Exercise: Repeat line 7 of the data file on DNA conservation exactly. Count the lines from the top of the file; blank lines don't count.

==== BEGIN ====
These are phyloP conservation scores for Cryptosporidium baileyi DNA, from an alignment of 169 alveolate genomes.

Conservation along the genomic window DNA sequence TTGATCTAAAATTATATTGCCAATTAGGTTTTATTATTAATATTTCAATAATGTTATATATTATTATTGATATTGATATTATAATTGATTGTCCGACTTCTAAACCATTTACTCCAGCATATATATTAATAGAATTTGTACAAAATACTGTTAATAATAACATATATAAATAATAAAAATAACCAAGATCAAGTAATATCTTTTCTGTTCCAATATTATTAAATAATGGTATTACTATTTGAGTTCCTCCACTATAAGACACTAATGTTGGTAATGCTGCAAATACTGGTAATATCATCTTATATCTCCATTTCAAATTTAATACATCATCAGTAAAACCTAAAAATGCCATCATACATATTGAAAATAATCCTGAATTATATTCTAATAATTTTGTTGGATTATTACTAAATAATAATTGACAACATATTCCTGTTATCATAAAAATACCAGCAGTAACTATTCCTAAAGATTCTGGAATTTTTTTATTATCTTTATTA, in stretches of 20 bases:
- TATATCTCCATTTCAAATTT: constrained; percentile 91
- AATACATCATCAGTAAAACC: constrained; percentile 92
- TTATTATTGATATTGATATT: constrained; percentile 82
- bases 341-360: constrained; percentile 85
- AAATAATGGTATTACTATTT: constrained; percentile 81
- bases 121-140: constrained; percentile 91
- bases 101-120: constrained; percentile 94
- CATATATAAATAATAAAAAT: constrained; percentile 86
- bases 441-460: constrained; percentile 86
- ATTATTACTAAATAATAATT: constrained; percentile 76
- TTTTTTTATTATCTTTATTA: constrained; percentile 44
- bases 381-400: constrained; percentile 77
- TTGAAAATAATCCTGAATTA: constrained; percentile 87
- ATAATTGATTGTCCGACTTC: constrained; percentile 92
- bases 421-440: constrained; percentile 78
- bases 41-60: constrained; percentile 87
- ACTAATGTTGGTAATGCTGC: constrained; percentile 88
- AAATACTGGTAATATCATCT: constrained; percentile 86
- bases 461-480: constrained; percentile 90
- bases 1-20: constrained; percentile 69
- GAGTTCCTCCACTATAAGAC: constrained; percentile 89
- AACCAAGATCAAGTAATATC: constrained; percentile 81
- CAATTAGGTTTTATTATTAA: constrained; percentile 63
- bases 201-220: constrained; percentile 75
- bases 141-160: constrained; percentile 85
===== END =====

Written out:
- AAATAATGGTATTACTATTT: constrained; percentile 81